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Animal form and function
- An animal's size and shape are fundamental aspects of form that significantly affect the way an animal interacts with its environment.
- Physical laws limit the range of animal forms.
Exchange with environment
- Exchange occurs as substances dissolve in an aqueous medium move across the plasma membrane of each cell.
- The amount of material that must be exchanged to sustain life is proportional to volume.
- Every cell need to have access to a suitable aqueous environment, either inside or outside of the animal's body.
Exchange with environment in larger animals
- Every cell must be bathed in fluid and have access to oxygen, nutrients and other resources.
- The surfaces of exchange lie within the body, protecting delicate exchange tissues from abrasion of dehydratation and allowing for streamlined body contours.
- Intestitial Fluid: the fluid filling the spaces between cells in an animal.
- Exchange between intestitial fluid and circulatory fluid enables cells to obtain nutrients and get rid of wastes.
Tissue Structure and Function
Epithelial, Connective, Muscle and Nervous.
- Covers the outside of the body and lines organs and cavities within the body.
- Epithelial cell shape: cuboidal (dice), columnar (bricks), or squamous (floor tiles).
- Arranged in: simple epithelium (single layer), stratified epithelium (multiple tier of cells), or pseudostratified epithelium (single layer varying in height).
- Cuboidal epithelium: kidney tubules, glands like thyroid and salivary.
- Simple columnar epithelium: intestines.
- Pseudostratified ciliated columnar epithelium: respiratory tract.
- Stratified squamous epithelium: skin, esophagus, anus, vagina.
- Simple squamous epithelium: blood vessels, lungs.
- Bind and support other tissues and hold organs together in the body.
- Types: loose connective tissue, cartilage, fibrous connective tissue, adipose tissue, blood, bone.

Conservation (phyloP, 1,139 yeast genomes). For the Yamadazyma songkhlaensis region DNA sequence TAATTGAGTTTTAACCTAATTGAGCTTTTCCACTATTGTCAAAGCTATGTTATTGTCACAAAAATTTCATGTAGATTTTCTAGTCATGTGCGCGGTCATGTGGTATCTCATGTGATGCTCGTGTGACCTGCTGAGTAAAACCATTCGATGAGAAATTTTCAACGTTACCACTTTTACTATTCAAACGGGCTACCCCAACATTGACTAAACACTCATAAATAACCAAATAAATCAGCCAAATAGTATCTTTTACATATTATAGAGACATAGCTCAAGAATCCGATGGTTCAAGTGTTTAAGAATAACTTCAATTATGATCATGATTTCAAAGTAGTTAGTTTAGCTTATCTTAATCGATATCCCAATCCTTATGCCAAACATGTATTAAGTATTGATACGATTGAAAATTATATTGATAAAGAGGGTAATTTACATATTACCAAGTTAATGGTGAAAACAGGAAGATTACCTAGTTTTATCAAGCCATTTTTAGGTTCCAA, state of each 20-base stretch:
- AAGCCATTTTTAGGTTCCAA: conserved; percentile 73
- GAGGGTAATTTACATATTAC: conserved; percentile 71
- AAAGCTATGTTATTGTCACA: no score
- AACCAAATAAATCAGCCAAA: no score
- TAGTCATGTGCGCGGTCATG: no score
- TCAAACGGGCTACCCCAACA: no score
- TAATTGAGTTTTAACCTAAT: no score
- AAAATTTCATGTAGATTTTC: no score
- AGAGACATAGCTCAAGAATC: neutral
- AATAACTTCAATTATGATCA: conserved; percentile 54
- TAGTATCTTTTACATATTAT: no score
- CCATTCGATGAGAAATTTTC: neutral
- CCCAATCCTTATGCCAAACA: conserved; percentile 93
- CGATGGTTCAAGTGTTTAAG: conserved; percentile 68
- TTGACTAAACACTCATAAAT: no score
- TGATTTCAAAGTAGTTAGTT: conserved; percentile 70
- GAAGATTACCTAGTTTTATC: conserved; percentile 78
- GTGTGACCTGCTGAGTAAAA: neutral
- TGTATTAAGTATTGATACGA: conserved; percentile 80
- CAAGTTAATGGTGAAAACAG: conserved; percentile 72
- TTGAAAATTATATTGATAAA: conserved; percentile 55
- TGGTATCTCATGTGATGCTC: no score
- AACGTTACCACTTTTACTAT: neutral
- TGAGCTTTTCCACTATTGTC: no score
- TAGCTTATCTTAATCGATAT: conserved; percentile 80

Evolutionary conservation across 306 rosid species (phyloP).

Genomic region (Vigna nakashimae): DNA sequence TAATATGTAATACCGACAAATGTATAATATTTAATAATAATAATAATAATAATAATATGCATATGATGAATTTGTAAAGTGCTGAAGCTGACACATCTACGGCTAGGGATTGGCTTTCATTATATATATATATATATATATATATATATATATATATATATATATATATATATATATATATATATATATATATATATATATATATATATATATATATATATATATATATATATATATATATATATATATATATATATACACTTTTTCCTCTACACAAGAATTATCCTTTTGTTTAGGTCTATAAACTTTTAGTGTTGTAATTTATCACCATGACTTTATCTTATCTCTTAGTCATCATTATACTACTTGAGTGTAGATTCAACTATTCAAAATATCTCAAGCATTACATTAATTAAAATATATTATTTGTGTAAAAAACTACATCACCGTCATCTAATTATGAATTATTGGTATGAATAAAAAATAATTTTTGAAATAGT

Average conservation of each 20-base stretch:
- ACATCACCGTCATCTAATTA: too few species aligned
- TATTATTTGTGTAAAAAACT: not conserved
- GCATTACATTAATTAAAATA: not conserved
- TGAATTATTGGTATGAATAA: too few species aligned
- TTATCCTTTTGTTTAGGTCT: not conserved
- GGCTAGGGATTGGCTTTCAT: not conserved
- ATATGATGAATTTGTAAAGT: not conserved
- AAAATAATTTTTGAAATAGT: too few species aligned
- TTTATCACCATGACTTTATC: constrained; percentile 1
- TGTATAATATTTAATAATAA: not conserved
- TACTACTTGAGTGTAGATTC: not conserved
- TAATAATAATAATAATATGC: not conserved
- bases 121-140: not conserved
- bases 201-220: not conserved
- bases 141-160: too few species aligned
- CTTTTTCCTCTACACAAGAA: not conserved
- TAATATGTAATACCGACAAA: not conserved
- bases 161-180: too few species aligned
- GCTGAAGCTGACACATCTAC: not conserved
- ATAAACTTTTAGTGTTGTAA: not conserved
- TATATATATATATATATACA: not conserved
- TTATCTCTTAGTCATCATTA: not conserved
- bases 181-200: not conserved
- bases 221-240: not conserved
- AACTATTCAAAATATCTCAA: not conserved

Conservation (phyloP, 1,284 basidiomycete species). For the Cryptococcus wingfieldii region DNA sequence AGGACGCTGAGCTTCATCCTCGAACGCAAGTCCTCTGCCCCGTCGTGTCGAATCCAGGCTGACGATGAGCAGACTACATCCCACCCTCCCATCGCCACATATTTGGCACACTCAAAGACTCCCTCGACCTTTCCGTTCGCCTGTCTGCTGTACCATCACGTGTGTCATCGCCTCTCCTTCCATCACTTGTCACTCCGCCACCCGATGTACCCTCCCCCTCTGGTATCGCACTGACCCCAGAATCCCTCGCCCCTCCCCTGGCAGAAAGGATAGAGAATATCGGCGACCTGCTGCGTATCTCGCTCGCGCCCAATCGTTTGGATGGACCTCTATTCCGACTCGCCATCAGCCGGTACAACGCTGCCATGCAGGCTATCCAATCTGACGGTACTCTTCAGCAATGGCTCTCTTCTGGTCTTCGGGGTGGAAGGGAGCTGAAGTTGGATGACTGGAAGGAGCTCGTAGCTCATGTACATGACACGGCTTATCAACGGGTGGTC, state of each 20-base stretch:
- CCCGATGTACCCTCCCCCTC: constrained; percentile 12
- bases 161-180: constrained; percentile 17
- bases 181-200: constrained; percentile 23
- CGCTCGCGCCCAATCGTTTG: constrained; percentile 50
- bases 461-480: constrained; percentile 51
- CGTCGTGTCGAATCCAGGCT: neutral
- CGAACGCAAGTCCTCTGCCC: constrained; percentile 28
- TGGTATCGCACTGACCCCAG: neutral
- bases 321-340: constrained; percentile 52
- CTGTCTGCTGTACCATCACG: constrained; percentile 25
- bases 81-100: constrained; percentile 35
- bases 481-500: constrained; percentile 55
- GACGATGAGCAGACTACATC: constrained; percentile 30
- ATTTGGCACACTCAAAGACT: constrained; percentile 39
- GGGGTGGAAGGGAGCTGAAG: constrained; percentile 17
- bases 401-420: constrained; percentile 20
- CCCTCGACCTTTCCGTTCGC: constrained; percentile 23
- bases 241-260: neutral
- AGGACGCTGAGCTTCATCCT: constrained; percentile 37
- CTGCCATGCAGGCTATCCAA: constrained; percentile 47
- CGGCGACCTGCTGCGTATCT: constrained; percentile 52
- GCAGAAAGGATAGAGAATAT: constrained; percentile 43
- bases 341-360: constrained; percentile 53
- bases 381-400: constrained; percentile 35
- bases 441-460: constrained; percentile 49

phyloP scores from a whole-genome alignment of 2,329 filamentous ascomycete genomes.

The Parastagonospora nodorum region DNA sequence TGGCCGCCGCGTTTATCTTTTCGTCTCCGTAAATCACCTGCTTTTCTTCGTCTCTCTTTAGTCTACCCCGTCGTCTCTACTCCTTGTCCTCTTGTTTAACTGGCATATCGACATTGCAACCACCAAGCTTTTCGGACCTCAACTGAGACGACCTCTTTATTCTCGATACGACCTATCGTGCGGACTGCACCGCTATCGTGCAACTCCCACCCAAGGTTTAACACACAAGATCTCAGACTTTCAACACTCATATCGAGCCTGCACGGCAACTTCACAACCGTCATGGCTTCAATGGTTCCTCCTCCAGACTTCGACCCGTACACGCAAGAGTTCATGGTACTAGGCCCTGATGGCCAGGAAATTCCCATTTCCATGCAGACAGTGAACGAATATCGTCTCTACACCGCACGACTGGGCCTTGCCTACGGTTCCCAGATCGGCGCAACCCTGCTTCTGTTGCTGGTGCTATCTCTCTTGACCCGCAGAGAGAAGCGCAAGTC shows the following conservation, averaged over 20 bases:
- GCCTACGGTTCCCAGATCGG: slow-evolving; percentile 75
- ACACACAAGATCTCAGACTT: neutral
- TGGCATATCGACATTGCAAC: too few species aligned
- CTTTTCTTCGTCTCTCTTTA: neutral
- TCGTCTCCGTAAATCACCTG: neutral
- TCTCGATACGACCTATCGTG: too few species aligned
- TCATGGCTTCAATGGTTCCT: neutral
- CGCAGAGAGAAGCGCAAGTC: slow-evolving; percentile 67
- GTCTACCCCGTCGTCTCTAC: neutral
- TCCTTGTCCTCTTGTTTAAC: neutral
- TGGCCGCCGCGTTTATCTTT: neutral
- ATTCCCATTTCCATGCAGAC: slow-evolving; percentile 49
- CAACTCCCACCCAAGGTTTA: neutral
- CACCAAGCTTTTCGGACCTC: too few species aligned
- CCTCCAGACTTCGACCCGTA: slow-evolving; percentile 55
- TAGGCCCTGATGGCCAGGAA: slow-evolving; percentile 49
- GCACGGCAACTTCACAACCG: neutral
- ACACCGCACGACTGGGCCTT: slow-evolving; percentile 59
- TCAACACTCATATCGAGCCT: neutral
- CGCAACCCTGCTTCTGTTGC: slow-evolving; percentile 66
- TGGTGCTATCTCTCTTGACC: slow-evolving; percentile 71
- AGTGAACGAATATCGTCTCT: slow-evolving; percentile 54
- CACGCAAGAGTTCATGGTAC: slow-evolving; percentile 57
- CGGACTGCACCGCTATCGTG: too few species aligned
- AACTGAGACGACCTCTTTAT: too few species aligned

- Types of connective tissue: collagenous (provide strength and flexibility), elastic (easily stretched but resilent), reticular (joins tissues together).
- Contains Fibroblast (secrete protein for fibers) and Macrophages (engulf foreign particules and derbis).
- Resposible for all types of body movement.
- Types:skeletal, cardiac, and smooth.
- Skeletal muscle:for voluntary movements, longs cells called muscle fibers.
- Cardiac muscle:forms the contractile wall of heart, involuntary movement.
- Smooth muscle:in digestive tract, urinary bladder, arteries and internal organs, involuntary movement.
- The function is to sense stimuli and transmit signals in the form of nerve impulses.
- Contains neurons that transfer nerve impulses, glial cells that help nourish, insulate and replenish neurons.
Endocrine and Nervous system
Endocrine system: releases signaling molecules (hormones) into the bloodstream by endocrine cells that reach all locations in the body. Hormones may have an effect in a single location or in sites throughout the body. Hormones are slow acting but the effects are long-lasting. Good for gradual changes like growth and development, reproduction, metabolic processes and digestion.
Nervous system: each signal (nerve impulse) travels to a target cell along axons. Only neurons, muscle cells, endocrine cells and exocrine cells can receive signal. They can only travel thought a pathway. Transmition is very fast and last only a fraction of a second. Good for direct immediate and rapid responses to environment like movement and behavior.
Regulator vs Conformer
Regulator: uses internal control mechanisms to regulate internal change in the face of external fluctuation (river otter). Temperature of regulator is independet of the environment.
Conformer: it allows its internal condition to conform to external changes in the variable (largemouth bass). As the water warms or cools, so do the cells in the conformer.
Negative vs Positive feedback
Negative feedback: a response the reduces the stimulus like sweating when you are producing heat by exercise, sweat cools the body.
Positive feedback: triggers mechanisms that amplify rather than diminish the stimulus. During child birth, the mother's uterus stimulates the uterus to contract that causes greater pression until the baby is born.